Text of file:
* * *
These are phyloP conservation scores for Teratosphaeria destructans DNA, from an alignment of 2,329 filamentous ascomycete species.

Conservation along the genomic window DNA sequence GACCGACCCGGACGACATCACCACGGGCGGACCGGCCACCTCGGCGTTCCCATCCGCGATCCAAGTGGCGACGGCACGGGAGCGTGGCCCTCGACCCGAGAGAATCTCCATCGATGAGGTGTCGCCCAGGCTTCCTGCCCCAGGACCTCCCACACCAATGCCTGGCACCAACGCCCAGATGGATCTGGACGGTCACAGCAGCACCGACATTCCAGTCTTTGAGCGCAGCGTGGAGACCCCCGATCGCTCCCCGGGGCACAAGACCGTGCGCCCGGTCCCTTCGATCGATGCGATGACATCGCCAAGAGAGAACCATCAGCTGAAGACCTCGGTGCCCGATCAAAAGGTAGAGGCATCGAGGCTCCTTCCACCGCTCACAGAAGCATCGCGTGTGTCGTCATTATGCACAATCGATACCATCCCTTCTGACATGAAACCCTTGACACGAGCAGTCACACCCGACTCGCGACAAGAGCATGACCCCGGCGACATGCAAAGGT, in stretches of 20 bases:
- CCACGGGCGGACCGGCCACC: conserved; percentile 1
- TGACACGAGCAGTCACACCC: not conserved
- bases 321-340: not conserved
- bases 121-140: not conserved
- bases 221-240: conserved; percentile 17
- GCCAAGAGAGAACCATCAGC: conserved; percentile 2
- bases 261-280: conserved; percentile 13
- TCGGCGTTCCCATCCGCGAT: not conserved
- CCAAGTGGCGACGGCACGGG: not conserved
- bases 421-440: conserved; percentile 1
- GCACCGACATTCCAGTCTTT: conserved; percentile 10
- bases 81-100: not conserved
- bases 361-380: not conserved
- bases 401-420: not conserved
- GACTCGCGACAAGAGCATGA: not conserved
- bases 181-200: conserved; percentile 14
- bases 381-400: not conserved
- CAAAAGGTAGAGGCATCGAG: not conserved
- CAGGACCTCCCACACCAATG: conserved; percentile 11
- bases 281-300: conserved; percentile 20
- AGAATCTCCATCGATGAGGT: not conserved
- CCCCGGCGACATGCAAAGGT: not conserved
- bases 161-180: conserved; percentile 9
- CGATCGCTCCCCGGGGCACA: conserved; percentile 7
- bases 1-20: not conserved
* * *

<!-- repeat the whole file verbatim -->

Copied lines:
These are phyloP conservation scores for Teratosphaeria destructans DNA, from an alignment of 2,329 filamentous ascomycete species.

Conservation along the genomic window DNA sequence GACCGACCCGGACGACATCACCACGGGCGGACCGGCCACCTCGGCGTTCCCATCCGCGATCCAAGTGGCGACGGCACGGGAGCGTGGCCCTCGACCCGAGAGAATCTCCATCGATGAGGTGTCGCCCAGGCTTCCTGCCCCAGGACCTCCCACACCAATGCCTGGCACCAACGCCCAGATGGATCTGGACGGTCACAGCAGCACCGACATTCCAGTCTTTGAGCGCAGCGTGGAGACCCCCGATCGCTCCCCGGGGCACAAGACCGTGCGCCCGGTCCCTTCGATCGATGCGATGACATCGCCAAGAGAGAACCATCAGCTGAAGACCTCGGTGCCCGATCAAAAGGTAGAGGCATCGAGGCTCCTTCCACCGCTCACAGAAGCATCGCGTGTGTCGTCATTATGCACAATCGATACCATCCCTTCTGACATGAAACCCTTGACACGAGCAGTCACACCCGACTCGCGACAAGAGCATGACCCCGGCGACATGCAAAGGT, in stretches of 20 bases:
- CCACGGGCGGACCGGCCACC: conserved; percentile 1
- TGACACGAGCAGTCACACCC: not conserved
- bases 321-340: not conserved
- bases 121-140: not conserved
- bases 221-240: conserved; percentile 17
- GCCAAGAGAGAACCATCAGC: conserved; percentile 2
- bases 261-280: conserved; percentile 13
- TCGGCGTTCCCATCCGCGAT: not conserved
- CCAAGTGGCGACGGCACGGG: not conserved
- bases 421-440: conserved; percentile 1
- GCACCGACATTCCAGTCTTT: conserved; percentile 10
- bases 81-100: not conserved
- bases 361-380: not conserved
- bases 401-420: not conserved
- GACTCGCGACAAGAGCATGA: not conserved
- bases 181-200: conserved; percentile 14
- bases 381-400: not conserved
- CAAAAGGTAGAGGCATCGAG: not conserved
- CAGGACCTCCCACACCAATG: conserved; percentile 11
- bases 281-300: conserved; percentile 20
- AGAATCTCCATCGATGAGGT: not conserved
- CCCCGGCGACATGCAAAGGT: not conserved
- bases 161-180: conserved; percentile 9
- CGATCGCTCCCCGGGGCACA: conserved; percentile 7
- bases 1-20: not conserved